Updated: Jul 22, 2020
Public land accounts for approximately 640 million acres across the United States, with most of it in the western states, and offers a wealth of hunting opportunities. If you put in the work, it's absolutely possible to harvest that bull or buck of a lifetime. However, the likelihood of heading into the woods blindly and harvesting an animal is minimal, so scouting is essential.
Scouting basics to help you have a successful public land hunt.
1) Digital or E-Scouting
Technology has made scouting from a distance easier and more efficient than ever. We no longer have to rely on driving around, looking for no-trespassing signs or painted fence posts.
Mapping apps such as BaseMap can provide a birds-eye view of possible hunting areas and help you get familiar with the area before heading out. Layers for trails, creeks, animal ranges, historic wildfires, and more provide insight into the area and help you determine if it would be a good spot for boots-on-the-ground scouting.
2) Boots on the Ground
After your initial digital scouting, getting there in person is essential. What may appear like the perfect elk or deer habitat on your computer or phone could be completely different due to weather, predators, logging, wildfire, or other factors. In-person scouting can also help you determine if any obstacles might present themselves, such as roads that can wash out, trails that could become inaccessible due to snow or mud, or unexpected gates.
Look for game trails with fresh tracks, scat, and bedding areas. Many times, these will lead to food and water sources. Elk primarily eat grasses, and also feed on wild mushrooms, different forbs, ferns, and legumes. Use BaseMap to identify historic wildfire areas, which tend to be great places for due to the growth of new vegetation. If you're scouting for deer, also look for mast bearing trees.
Water holes are essential, too, since everything has to drink. But keep in mind that they may be present after the snow melts or during spring rains but can dry up throughout the summer and disappear by fall hunting season. Try to determine if it's a natural spring that is continually producing water by locating a source, or check the edges for a lot of dried up surface area which may indicate it's shrinking.
Once you've found some great signs, use BaseMap to add markers, photos, and notes that you can refer back to later. Then, it's time to put out trail cameras.
3) Trail Cameras
Using trail cameras is one of my favorite scouting tactics. It's the gift that keeps on giving! Be sure to check the rules and regulations in your area to ensure there are no requirements or guidelines for using trail cameras. On public land, I like to use security boxes and locks to ensure no other public-land users tamper with them. Additionally, it helps protect the cameras from bears or curious elk or moose.
Using trail cameras is trial and error if you're new to or unfamiliar with the area; once you place it, hope for the best! In a new area, I'll usually wait two weeks before checking the card to allow enough time to capture everything that may be around. If I don't get a lot of pictures within that timeframe, I'll look for a new spot.
My favorite spots for trail cameras are on water holes or wallows, since everything has to drink and stay cool during the summer months; it's almost a guarantee that you'll get pictures. Other great places are high-traffic trails, bedding areas, or mineral/lure sites (if that's legal where you hunt).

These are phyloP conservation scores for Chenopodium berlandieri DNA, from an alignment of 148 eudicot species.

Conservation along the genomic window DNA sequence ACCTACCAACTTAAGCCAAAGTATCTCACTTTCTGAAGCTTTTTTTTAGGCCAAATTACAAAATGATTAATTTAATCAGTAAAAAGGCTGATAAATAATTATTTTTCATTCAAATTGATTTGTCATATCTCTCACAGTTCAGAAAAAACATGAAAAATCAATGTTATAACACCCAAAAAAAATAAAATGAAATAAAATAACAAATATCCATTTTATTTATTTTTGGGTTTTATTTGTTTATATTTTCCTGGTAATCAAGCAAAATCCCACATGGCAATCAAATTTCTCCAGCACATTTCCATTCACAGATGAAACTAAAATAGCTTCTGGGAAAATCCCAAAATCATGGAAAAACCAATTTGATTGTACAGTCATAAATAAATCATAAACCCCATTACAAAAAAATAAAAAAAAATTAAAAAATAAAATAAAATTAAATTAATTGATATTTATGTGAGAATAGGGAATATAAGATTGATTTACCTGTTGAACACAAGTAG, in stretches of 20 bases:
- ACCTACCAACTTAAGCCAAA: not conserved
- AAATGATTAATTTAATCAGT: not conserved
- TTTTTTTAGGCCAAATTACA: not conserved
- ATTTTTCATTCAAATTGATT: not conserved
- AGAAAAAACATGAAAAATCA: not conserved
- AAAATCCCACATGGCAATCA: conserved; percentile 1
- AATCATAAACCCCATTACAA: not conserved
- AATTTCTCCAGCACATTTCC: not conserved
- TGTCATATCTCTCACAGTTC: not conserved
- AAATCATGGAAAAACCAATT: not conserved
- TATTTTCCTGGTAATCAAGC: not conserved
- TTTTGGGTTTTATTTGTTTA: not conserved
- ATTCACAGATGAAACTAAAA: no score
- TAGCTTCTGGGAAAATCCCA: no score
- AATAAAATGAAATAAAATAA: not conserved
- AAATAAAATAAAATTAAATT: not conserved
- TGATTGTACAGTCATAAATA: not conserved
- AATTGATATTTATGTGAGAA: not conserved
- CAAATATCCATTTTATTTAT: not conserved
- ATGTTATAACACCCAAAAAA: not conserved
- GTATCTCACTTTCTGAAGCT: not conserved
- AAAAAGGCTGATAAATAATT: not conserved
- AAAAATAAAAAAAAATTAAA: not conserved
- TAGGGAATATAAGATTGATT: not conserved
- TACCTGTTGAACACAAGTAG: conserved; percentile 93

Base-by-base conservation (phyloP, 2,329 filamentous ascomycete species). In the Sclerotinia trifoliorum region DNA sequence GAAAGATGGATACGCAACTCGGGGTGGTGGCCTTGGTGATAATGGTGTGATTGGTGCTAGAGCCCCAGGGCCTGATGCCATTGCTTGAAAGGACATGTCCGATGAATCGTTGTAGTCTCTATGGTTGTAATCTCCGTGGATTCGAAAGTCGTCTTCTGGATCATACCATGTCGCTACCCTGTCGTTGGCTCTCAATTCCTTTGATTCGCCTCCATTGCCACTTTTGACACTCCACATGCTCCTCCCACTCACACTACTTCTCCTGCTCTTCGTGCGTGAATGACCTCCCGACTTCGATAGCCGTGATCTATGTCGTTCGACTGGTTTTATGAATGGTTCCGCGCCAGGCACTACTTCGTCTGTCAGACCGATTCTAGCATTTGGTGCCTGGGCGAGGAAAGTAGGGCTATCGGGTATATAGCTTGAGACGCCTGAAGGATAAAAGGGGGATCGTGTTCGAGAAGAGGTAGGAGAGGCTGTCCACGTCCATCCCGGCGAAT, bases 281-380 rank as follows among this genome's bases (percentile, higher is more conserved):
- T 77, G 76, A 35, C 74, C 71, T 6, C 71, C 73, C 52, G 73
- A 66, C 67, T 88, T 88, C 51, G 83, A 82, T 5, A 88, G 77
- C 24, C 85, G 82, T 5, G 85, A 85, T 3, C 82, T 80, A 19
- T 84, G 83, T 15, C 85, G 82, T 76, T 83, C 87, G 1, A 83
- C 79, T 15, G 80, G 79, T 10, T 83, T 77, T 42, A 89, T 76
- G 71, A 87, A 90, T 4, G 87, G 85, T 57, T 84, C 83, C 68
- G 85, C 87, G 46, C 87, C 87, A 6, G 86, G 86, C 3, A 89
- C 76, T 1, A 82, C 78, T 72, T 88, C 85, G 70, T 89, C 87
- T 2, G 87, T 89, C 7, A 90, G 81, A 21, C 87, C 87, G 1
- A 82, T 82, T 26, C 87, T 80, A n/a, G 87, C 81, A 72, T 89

4) Lures and Minerals
Using attractants is a great way to kickstart your scouting efforts once you've found signs of animals. Be sure to check the regulations where you plan to hunt to ensure using attractants is legal (in Idaho, it's illegal!) and understand any restrictions that may be in place due to CWD or other factors.
There are countless options for products you can use, from spray scents or liquids you pour over stumps to mineral and grain mixes, mineral blocks, and more. Just like with trail cameras, attractants is trial and error. You may find some work better than others at attracting specific animals, and you may get animals you don't expect. The time of year can impact whether they work or not, since deer and elk may not be as interested if natural food is abundant.
A good set of binoculars (or a spotting scope) is a must-have for public landing hunting. Glassing allows you to look for animals from a distance without disturbing them, spreading your scent, or making noise.
The best times for summertime glassing are dawn and dusk, when animals are usually up feeding when the temperatures are more moderate. Look for areas with fresh grasses such as field edges or grassy openings on mountainsides. You can identify where the animals are coming from or going to before and after eating to identify spots where you'd want to scout in person or place trail cameras.
A few final tips:
Whenever outdoors, be sure to let others know where you are and when you plan to return. BaseMap offers a 'share' feature where you can send your location to others.
Use a hydration pack for water or Gatorade and take nutritious snacks such as jerky, trail mix, or fruits.
Carry bear spray if you're in an area with bears.
Keep a first aid kit in your pack.
Remember that your cell phone may not always work, so use the offline maps function on BaseMap to download maps before your trip.
Pre-season scouting is not only helpful for your hunts, but it is a great way to get exercise, explore new areas and enjoy time in the outdoors.
Sarah Honadel is an avid outdoorswoman from Kentucky, now living in Idaho, who enjoys hunting elk, deer, turkey, pronghorn, and waterfowl. She is a team member at Huntress View, Pro Staff for Browning Trail Cameras, and Brand Ambassador for the GoWild app and BaseMap app. Follow her on Instagram @waddysarah and @arrowridgecreations.